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I have created some useful VBA macros for Word, Excel Outlook and PowerPoint 2007.

Now I want to

  • have them always available in the corresponding application via keyboard shortcut or icon to click and
  • also have a possibility to share them easily with colleagues so if anything gets updated that they can easily use the new version.
  • have an overview over changes (version control)

Already creating custom commands in the "ribbon" in Office 2007 seems very difficult for me and I have the problem that when I store the macros in a certain file, this file has to be opened to make the macros work - I'd like to have that open in the background. Does anyone know a good tutorial or book which covers that?

Can I create my own AddIn? If I remember correctly, and AddIn can not be modified directly any more, so if the code is constantly growing I'd need to save the source code in one place and the addin in another - is that true?

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3 Answers

For Excel, your macros should be stored in the Personal Macro Workbook (PERSONAL.XLSB), which is by default hidden. Word has a Normal template which (IIRC) can store macros. Outlook has a similar thing, but I can't remember what it's called. PowerPoint is the anomaly and as far as I remember doesn't seem to have a place to store global macros.

I use SyncBackSE to sync my Excel macro workbook between computers. I don't update Outlook macros frequently enough to need a way of syncing them, but you could probably do something similar. Syncing can only be done when Excel is closed, as it locks the workbook. I don't know how you'd implement version control.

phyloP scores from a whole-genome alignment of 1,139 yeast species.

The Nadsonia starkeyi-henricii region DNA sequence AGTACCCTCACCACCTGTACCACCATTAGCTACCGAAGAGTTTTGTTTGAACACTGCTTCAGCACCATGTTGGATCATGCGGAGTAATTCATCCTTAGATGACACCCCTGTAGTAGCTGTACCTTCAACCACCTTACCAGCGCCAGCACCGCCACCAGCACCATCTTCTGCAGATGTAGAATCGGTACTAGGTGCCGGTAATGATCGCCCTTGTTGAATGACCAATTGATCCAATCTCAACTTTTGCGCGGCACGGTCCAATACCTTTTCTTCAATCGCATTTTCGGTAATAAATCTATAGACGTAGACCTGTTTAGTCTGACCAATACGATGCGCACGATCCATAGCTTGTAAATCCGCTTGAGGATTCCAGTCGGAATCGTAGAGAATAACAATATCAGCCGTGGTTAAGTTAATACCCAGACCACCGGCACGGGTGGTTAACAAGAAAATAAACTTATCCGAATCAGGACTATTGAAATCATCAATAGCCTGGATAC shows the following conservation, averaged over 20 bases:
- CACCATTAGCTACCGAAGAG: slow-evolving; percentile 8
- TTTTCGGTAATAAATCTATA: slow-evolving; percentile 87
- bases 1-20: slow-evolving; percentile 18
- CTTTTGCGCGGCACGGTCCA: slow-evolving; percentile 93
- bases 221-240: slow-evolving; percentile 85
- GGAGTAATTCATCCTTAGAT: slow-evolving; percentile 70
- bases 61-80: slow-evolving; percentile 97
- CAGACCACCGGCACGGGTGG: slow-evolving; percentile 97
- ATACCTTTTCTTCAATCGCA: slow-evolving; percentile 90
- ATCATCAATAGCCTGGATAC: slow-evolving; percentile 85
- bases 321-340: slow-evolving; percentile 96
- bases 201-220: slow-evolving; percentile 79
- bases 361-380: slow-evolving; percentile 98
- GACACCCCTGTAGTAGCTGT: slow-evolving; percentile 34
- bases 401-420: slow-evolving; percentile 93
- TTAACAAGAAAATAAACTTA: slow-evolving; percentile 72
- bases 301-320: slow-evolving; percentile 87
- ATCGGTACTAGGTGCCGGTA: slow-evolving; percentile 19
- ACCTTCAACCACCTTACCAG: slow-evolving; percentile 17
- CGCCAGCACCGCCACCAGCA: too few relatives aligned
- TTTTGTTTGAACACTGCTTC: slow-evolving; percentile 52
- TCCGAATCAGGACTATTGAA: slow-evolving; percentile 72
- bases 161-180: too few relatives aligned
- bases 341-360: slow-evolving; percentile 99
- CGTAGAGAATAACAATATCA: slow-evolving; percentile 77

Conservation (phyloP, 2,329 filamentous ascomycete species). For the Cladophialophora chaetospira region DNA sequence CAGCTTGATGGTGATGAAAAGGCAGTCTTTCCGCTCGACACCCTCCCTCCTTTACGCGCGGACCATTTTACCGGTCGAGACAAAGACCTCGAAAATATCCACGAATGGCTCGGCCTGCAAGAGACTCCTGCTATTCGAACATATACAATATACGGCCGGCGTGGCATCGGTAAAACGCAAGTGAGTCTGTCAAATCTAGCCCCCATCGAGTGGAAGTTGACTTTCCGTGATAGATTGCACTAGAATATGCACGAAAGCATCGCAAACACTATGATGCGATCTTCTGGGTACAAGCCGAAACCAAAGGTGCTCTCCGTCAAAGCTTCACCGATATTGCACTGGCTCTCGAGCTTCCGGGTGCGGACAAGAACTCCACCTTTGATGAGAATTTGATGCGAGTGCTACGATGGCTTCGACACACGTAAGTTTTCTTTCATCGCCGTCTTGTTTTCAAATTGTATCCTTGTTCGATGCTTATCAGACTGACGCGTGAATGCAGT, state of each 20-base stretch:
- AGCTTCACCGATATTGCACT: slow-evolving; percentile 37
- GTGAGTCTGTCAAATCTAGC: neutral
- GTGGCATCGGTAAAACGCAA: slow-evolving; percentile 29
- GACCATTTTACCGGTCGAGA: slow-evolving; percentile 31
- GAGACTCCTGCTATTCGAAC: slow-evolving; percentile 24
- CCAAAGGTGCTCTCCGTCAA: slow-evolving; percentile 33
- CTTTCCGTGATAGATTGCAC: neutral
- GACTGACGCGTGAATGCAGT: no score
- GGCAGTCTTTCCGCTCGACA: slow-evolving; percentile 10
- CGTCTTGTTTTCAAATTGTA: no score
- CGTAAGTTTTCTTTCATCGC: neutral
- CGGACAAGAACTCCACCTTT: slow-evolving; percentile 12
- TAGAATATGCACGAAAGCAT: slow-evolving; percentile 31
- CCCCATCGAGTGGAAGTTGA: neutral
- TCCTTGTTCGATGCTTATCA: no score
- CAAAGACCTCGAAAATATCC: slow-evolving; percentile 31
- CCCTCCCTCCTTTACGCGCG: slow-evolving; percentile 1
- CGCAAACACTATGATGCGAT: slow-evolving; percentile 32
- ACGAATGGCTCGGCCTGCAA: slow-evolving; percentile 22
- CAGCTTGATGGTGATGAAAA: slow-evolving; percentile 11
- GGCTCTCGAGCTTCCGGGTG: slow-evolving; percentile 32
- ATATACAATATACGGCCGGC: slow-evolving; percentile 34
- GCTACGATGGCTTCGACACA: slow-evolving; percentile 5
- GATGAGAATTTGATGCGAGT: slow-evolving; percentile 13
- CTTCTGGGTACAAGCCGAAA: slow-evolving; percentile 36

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With all due respect, Luiz is mistaken. You do not need Visual Studio to create add-ins, though you can certainly USE it for this.

In PowerPoint, you write VBA code and save it in a PPT or PPTM file, depending on your PowerPoint version. The code can use the old CommandBars object model to create command bars and buttons (which appear on an Add-ins tab in 2007/2010/2015).

You can then save as a PowerPoint Add-in (PPA or PPAM again depending on version and compatibility needs). The end user can install the add-in as they would any other, or you can create an installer or push the necessary registry settings out via group policy or whatever to multiple users. Installing an add-in via the registry involves only two or three settings.

Once installed, the add-in's toolbars/functionality would be available in the app and to any file open within it, not restricted to any particular document file.

Updates? Copy a new PPA/PPAM file to replace whatever one's already in place. The only restriction is that PowerPoint can't be running when you do that.

And back to due respect for Luiz ... he's correct, a third-party tool would be necessary to do version control. That or what a lot of us do if highly granular control isn't necessary; before making any changes, save the source file to a new file; each file's name includes the date it was created. It's also useful to include a constant that's set to the same date. An "About" command in the add-in can then display version or date or whatever you like so you can verify that the user has the correct version.

I have more detailed information about this on my Powerpoint FAQ site:

Creating and Installing Add-ins, Toolbars, Buttons http://www.pptfaq.com/index.html#name_Creating_and_Installing_Add-ins-_Toolbars-_Buttons

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If I'm not mistaken, you need Visual Studio (and Visual Studio Tools for Office) to create AddIns.

If you want the commands to be always available you can try to import them to a Macro enabled model and overwrite Normal.dotm (at least in Word). Just alert them before doing that.

Who are your colleagues? Are they in the same company? Do you share a network with them? If so, create a startup script that will overwrite the users' Normal.dotm.

If you're not on the same network, try services like Dropbox. Share a folder with them. In the folder, create your macro enabled files and a batch to overwrite the users' Normal.dotm.

Another option is to leave normal.dotm and create simple model documents leaving them available on the network/cloud and instruct your colleagues to use those files when they want to use your enhanced versions.

Now... version control? You'll have to use 3rd party tools for that.

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